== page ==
Prisoners as Volunteers

This set of four chapters describes and comments on the role of prisoners serving as leaders, volunteers, mentors, and teachers within correctional facilities in the USA and the UK. Although prisoners have historically supported one another behind bars in many informal ways, little to no scholarship has examined the meaning and experiences of those who become volunteers and leaders in this capacity. As such, we invite the reader to absorb this collection of four chapters (two from the USA and two from the UK) as some of the first published work of its kind; of particular note, two of the chapters in this section are coauthored by prisoners themselves.

This collection of original empirical papers is united by several key elements. To begin, they showcase the idea that prisoners can and should serve as resources within penal institutions. While the correctional environment might appear to pose barriers to the reality of prisoners serving as volunteers and leaders, these chapters show how these opportunities can actually transform components of the prison culture itself. For example, Chap. 3 by Michelle Inderbitzin along with “lifers” Joshua Cain and Trevor Walraven describes, in Joshua and Trevor’s own words, how prisoner-led clubs provide mechanisms for learning civic participation. As club members, incarcerated individuals are able to congregate, advocate, and promote leadership as a group. The next and complementary chapter by Michelle, Trevor, and fellow prison leader James (Chap. 4) Anderson illustrates how prisoners can work together in organized groups to make the prison a more humane environment and to shatter the barriers between insiders and outsiders. These two chapters are distinct yet united in that they take place in one maximum security facility in the USA that has provided these men, convicted of murder and other violent crimes, a clear opportunity to create meaningful lives while behind bars. In finding this meaning, they also benefit the prison and the outside community as a whole.

This section also uniquely speaks to the ways that prisoners serving as volunteers can dramatically change the lives of the volunteers themselves. Christian Perrin and Nicholas Bladgen’s work (Chap. 5) on four UK peer- support schemes offers poignant examples of how these roles provide the volunteers with motivations as well as the skills to work toward desistance from crime. Taking on a peer-support role appears to offer those who participate new identities they can embrace after their release. The lifers referred to above (Trevor, Josh, and James) and some of the incarcerated men that Perrin and Blagden interviewed may not be able to exercise their leadership and citizenry outside the prison walls any time soon or perhaps not at all. Nevertheless, their roles as leaders of prisoner-led organization and peer-support schemes have provided positive outlets for their energy and enthusiasm to give back through direct support and engagement with fellow prisoners and the community at large. In essence, these roles and opportunities provide meaning, promote desistance, and positively influence the prison culture as a whole.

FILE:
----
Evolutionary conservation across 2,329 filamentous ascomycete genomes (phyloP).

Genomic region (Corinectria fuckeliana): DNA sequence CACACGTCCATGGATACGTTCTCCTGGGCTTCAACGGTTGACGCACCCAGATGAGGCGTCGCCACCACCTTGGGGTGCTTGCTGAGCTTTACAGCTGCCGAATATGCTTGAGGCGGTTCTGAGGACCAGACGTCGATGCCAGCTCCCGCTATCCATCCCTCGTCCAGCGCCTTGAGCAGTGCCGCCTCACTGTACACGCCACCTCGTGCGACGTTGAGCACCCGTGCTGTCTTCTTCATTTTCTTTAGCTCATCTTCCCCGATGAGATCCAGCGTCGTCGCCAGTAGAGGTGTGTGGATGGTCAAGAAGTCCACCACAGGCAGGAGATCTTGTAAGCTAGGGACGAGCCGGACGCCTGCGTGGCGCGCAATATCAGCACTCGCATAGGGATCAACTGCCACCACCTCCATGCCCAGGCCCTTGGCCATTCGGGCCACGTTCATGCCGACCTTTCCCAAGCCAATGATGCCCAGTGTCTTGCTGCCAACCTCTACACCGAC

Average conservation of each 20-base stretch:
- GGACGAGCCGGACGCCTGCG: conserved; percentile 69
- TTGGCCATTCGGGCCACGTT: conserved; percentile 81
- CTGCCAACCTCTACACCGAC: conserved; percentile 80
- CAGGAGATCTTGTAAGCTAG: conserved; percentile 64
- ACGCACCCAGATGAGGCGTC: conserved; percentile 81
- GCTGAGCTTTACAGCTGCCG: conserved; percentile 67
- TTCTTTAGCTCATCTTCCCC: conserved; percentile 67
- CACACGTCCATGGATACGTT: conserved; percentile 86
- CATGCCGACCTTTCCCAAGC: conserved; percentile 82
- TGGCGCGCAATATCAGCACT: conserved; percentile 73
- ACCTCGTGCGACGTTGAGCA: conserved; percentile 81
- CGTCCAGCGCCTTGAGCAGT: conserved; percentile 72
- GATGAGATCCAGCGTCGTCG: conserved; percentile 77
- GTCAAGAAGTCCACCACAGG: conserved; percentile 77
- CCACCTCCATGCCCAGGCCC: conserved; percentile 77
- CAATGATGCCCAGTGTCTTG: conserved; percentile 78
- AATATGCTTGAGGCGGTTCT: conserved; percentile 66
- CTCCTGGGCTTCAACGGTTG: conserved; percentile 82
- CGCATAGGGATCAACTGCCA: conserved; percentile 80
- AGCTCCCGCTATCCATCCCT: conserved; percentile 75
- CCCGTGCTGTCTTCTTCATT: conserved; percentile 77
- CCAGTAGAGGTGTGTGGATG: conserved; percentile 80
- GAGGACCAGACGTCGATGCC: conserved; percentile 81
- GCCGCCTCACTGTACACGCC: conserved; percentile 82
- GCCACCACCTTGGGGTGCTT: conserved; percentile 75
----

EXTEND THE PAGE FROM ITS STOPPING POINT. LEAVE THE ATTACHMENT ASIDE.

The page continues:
In addition to illustrating the power that prisoner-led initiatives can have in changing institutions and individuals, these chapters also showcase some of the barriers that arise in trying to launch and sustain these types of programs from the inside. The final chapter in this section (Chap. 6) provides information on considerations that may arise when launching a volunteer program involving prisoners. Anita Mehay and Rosie Meek present the results of an investigation into the development of a volunteer peer health promotion program in a young offender institution (YOI) for young men in the UK. The authors find that while many residents of the facility would welcome the opportunity to participate in such a program, institutional and personal barriers to discussing health matters in this setting are still present. While the young men largely felt that the program would be of benefit to them and the prison, they were still wary of how much the prison staff or institutional culture would support the idea of prisoners as leaders and champions of their own health. Thus while the prior three chapters offer examples of the positive benefits of existing programs, the final chapter in this group provides an alternative viewpoint as well as useful information for those seeking to develop or implement a peer-led support program in a prison or jail.

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